I will write a report on that but today my Narrangansett Green bedroom was indeed green thanks to the ever-changing lighting and I loved it.

          • Laurel Bern - March 22, 2016 - 10:16 PM

            Hi Kate,

            You’re giving me such great material! And some of this is answered in today’s post.

            I have another post on here from maybe around June 2014 (I think about dark walls) And I should just look it up. It’s a photographer and I think she’s English, but her rooms are all very dark with dark ceilings too. But yes, if the ceiling is low and the walls are dark, the white is only going to make it appear lower, so perhaps start with a lighter shade of Narragansett.

            Years ago, my old boss had a decorating store and her walls were a deep English library green and the ceiling was a lighter version of the same color. The only thing is that ceiling was very high, like maybe 12 feet. But it was very nice.

  • Merridy Menna - March 20, 2016 - 2:34 PM

    Will you be listing the names of the rest of the paints? ( Pretty please😊)ReplyCancel

    • Laurel Bern - March 20, 2016 - 10:59 PM

      Hi Merridy,
      I will try to. I had plumb run out of steam and needed to finish the post.ReplyCancel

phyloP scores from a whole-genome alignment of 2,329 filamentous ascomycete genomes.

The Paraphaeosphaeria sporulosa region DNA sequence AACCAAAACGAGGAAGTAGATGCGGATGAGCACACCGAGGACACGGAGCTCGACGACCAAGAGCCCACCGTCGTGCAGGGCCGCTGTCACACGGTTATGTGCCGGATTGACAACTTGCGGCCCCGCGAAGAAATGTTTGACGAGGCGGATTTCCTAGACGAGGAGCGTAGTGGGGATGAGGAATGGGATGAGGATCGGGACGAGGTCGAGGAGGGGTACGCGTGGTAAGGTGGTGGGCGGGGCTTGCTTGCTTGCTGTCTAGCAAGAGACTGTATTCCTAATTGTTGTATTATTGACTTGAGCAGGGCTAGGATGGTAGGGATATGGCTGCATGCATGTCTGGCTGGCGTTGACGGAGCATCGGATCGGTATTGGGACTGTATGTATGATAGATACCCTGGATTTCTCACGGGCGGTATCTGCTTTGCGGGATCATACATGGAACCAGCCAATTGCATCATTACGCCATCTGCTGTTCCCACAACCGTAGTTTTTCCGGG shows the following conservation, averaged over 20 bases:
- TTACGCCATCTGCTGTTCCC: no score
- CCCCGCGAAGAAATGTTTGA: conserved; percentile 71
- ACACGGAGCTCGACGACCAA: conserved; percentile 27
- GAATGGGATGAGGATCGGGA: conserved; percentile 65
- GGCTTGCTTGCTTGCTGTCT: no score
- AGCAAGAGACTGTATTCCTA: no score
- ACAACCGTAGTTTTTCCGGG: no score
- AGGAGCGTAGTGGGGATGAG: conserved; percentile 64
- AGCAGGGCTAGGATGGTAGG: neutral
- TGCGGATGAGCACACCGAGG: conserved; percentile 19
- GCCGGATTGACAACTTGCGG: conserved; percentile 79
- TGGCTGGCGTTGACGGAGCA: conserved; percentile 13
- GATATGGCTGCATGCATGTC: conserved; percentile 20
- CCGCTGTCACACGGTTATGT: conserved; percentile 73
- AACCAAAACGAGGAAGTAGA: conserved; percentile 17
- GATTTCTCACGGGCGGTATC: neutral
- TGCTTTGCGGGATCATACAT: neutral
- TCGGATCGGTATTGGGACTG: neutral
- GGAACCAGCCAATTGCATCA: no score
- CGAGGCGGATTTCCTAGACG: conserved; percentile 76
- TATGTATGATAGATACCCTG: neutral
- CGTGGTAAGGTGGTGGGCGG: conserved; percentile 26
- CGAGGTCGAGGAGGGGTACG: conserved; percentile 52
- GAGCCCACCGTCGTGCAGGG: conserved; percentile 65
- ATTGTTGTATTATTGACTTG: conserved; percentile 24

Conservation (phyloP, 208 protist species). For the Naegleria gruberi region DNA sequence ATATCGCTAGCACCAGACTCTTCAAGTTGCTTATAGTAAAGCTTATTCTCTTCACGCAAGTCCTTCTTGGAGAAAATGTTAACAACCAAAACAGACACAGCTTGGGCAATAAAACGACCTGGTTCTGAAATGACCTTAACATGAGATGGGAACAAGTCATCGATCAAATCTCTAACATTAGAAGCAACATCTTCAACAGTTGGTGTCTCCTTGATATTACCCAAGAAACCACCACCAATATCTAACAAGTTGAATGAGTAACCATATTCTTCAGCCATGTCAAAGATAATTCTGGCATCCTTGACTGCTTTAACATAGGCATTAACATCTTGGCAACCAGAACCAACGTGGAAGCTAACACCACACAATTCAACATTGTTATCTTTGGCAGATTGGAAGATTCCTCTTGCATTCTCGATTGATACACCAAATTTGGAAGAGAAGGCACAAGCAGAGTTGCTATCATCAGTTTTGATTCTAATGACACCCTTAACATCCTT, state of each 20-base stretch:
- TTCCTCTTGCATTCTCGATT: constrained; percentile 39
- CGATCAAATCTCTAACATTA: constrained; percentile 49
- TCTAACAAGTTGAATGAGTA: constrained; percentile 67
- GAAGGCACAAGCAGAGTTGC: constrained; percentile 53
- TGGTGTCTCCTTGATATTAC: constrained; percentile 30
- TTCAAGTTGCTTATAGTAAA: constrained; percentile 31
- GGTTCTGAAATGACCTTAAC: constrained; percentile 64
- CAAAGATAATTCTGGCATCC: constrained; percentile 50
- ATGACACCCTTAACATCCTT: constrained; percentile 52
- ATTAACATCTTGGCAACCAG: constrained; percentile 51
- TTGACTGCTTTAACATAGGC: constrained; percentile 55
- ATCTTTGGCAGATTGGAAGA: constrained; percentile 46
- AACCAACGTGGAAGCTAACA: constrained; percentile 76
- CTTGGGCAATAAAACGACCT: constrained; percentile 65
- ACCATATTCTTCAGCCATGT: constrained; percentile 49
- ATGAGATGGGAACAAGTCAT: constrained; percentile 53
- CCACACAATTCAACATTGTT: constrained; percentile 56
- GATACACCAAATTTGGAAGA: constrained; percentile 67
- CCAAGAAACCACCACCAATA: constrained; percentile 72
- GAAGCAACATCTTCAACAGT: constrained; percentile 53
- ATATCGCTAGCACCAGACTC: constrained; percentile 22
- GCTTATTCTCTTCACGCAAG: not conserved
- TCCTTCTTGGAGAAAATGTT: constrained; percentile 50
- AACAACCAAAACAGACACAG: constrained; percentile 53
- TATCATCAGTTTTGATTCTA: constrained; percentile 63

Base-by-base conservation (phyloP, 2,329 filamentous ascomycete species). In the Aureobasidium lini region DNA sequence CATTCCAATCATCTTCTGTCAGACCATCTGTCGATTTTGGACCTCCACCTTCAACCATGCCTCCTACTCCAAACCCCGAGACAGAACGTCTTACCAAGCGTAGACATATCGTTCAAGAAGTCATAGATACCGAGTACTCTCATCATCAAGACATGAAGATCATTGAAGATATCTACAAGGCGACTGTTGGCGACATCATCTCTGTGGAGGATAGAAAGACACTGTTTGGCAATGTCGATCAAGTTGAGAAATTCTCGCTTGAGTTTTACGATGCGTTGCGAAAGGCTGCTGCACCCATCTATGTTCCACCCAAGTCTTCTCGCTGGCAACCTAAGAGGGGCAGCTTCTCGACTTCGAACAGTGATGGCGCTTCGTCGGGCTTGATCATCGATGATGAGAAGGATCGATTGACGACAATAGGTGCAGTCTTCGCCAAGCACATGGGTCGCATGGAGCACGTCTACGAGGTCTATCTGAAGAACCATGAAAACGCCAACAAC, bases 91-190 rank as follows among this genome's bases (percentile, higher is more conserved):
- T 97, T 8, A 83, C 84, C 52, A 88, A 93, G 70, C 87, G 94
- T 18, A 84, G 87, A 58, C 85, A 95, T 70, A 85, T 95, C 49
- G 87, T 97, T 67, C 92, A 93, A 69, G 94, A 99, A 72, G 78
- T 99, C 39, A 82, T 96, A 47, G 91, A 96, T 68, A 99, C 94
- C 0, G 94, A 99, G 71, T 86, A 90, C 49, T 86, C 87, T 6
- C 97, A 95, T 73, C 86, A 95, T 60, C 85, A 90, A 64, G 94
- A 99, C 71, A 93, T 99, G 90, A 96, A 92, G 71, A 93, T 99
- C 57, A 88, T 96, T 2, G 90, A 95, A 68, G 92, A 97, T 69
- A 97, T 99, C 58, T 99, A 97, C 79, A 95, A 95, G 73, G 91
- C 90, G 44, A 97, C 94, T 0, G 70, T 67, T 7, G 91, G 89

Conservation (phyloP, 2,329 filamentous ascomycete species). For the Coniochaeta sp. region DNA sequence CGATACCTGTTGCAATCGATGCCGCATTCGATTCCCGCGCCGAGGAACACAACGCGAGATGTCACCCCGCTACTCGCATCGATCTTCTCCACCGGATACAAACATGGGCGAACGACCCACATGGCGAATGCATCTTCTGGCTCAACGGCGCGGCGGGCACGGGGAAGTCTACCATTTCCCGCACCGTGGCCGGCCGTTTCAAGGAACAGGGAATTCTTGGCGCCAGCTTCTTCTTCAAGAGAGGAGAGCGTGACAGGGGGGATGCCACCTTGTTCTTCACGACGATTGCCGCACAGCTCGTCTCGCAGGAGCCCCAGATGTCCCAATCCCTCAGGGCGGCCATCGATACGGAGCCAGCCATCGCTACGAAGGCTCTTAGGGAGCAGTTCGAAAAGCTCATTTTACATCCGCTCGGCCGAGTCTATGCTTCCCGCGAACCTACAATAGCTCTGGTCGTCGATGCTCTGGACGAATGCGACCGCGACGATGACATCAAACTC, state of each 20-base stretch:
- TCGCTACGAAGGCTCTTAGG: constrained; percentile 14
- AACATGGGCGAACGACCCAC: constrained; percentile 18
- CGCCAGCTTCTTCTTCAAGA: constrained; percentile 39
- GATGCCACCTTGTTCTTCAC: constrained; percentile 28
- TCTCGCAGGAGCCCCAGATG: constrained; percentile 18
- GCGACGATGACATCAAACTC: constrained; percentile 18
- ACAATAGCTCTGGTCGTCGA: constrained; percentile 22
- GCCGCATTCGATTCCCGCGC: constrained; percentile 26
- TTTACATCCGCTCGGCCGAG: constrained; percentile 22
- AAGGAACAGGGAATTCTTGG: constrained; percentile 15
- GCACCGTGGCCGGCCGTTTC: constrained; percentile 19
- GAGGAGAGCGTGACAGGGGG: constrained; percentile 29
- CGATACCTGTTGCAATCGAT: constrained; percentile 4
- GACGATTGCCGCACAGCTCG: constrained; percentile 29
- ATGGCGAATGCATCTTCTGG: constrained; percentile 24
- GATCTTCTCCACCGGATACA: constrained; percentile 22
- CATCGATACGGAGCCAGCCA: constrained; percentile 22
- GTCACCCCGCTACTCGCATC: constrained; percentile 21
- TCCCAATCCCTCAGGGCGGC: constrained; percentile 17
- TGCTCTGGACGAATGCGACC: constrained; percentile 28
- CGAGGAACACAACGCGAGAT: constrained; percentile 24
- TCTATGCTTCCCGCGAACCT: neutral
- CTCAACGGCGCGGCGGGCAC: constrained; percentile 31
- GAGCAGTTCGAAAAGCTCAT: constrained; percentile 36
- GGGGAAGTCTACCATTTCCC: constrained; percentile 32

• Susan Silverman - March 20, 2016 - 11:58 AM

    Another great post….as usual! I especially loved your comment about getting a stern male voice to call and fire the painter. As women, we may have come a long way, but it’s still a man’s world in some ways…especially when it comes to old school trades. I even had one contractor very succinctly tell me, when I was the project manager on a renovation, that he does not take direction from me! Maybe I should have grown some balls for that occasion!ReplyCancel

    • Laurel Bern - March 20, 2016 - 10:58 PM

      Hi Susan,
      Yeah… unfortunately, it’s sometimes the only way. ReplyCancel

  • taylor greenwalt - March 20, 2016 - 10:58 AM

    Hi Laurel..I love Horizon Blue…its one of my favorite colors! I think this lady was color blind!ReplyCancel

    • Laurel Bern - March 20, 2016 - 10:57 PM

      Hi Taylor,

      Well, anything is possible which is why I wrote all of the things that can go wrong. That’s why one must test a lot including the actual paint to make sure they mixed it correctly!ReplyCancel

  • Kerry - March 20, 2016 - 10:34 AM

    What is the name of the second color from the left on the third row? I have been looking for this color and have not been able to find one that works in a south facing sunny room!ReplyCancel